I hate roadkill. Can't stand it. There I am, driving down a lovely, scenic stretch of road (picture it: fall foliage, a winding blacktop, the perfect road-trip song on the radio) when, out of nowhere, there it is: a dead animal on the side of the road.
My "driver's high" is immediately gone and I'm sad for the rest of my trip. I begin to imagine a whole life for the now dead animal that I just saw on the side of the road. Maybe she was a mama deer and there are three baby deers cold, hungry and alone at this very moment, with tiny deer tears streaming down their little deer cheeks. Maybe it was a well loved possum that will certainly be missed by the whole possum neighborhood...you get the picture. Roadkill hurts my heart and it brings me down.
Now that I drive 60 miles round trip every day to work and back, I had to come up with a coping strategy because, as you might imagine, I see a lot of roadkill. A lot. It was time to get a grip. If I let my overly sensitive soul get caught up in the tragedy of each animal life lost, I'd never have time to do anything else. And so, at my partner Sarah's suggestion, I turned toward ritual.
Now, when I see a dead animal on the side of the road--rather than imagine that animal's sad and desolate animal family and slowly lose myself in mournful, existential thoughts about life and love and death, I instead offer a blessing over the animal's life. With each possum, cat, dog, squirrel or deer I see, I say something along the lines of "God, I offer this animal's life up to you, witnessing that it is no longer here, and marking the end of its life. Its death did not go unnoticed. Today, I notice it. I bless it. I offer it up to you."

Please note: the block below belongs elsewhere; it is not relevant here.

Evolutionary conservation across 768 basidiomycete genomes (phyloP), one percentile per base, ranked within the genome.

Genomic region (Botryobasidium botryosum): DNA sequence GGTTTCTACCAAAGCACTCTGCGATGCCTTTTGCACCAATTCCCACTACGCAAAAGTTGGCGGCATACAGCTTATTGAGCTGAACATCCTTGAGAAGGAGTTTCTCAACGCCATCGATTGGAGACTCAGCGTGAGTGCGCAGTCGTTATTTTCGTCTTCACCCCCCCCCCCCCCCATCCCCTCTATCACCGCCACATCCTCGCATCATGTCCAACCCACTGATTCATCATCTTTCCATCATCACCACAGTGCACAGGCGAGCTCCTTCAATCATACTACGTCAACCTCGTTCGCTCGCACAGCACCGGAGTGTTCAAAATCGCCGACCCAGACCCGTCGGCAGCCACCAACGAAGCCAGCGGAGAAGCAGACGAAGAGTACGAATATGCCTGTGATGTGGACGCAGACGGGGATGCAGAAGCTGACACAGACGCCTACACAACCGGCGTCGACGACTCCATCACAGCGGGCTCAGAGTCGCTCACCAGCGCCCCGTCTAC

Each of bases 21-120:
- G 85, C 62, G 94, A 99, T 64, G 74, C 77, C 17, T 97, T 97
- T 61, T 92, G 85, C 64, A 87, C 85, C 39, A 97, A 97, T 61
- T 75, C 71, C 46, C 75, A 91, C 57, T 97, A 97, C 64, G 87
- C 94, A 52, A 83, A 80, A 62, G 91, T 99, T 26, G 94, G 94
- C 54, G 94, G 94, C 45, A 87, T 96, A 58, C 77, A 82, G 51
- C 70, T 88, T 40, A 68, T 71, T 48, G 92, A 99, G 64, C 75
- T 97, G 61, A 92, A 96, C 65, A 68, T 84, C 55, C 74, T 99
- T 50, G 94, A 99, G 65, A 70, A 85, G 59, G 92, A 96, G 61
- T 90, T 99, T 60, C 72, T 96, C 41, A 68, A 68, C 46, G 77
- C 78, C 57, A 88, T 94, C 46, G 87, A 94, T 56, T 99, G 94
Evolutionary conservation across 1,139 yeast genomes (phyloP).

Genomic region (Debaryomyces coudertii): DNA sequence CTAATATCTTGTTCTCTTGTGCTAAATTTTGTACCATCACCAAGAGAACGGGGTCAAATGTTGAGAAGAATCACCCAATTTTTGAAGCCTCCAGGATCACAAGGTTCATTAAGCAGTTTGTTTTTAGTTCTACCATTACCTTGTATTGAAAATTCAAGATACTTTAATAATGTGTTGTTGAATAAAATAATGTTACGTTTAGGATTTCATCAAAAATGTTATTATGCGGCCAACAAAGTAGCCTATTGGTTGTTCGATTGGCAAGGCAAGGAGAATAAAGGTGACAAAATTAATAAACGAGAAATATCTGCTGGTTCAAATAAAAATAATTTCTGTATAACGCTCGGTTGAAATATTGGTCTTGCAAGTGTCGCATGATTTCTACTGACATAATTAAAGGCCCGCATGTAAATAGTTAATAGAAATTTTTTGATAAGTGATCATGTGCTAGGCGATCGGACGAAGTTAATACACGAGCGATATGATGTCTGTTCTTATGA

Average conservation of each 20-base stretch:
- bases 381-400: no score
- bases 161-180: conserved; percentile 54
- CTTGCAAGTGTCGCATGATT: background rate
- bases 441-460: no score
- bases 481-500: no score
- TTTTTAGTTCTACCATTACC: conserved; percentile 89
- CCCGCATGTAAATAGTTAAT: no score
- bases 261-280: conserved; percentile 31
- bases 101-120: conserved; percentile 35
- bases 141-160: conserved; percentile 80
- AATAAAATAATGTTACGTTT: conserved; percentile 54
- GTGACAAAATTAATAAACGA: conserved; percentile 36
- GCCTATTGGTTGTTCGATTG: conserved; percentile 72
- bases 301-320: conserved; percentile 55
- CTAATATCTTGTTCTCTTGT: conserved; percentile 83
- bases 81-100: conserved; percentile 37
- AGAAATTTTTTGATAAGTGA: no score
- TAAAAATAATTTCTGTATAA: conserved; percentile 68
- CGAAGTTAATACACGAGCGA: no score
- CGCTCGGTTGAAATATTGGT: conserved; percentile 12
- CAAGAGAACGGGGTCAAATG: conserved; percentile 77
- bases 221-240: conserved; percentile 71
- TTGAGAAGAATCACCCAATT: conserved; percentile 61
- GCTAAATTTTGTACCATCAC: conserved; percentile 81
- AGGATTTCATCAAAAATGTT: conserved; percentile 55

You know what y'all? It works.
In the act of blessing, in the act of naming and claiming the twinges of sadness I feel at the sight of a dead animal on the side of the road, in the act of holding it up before God and saying "yep, here it is," I find a bit of release. This ritual of mine, the witnessing of this animal's life, the blessing of its passing, the offering of it up to God, it doesn't change anything. It doesn't "fix" anything. The animal is still, after all, definitely dead. It doesn't have any tangible "effect" on this life what-so-ever.
But, in this act of blessing, of witnessing, of letting go, I am changed.
I am changed.
So here's my thinking--if it works with the roadkill, why not the rest of life?
I'm wondering if there might be something powerful in acknowledging our utter lack of control to change or alter patterns of life, loss, love and death. My guess is that perhaps in the witnessing and the blessing of the passings in our own lives, both the little and large occurrences and situations beyond our control that tug and pull and weigh on our hearts, perhaps there just might be something sacred. In throwing our hands up, acknowledging our helplessness, and offering it to God, in saying "yep, here it is," we just might meet the divine and somehow be changed in the encounter.
I don't really have anything deep or profound to write here...just the observation that the act of blessing roadkill seems to have changed my life. Yep, that's right.
So here's to blessing it all--the good, the bad, the ugly--offering it up to God (whatever it is), letting it go (as best we can), and then driving on by.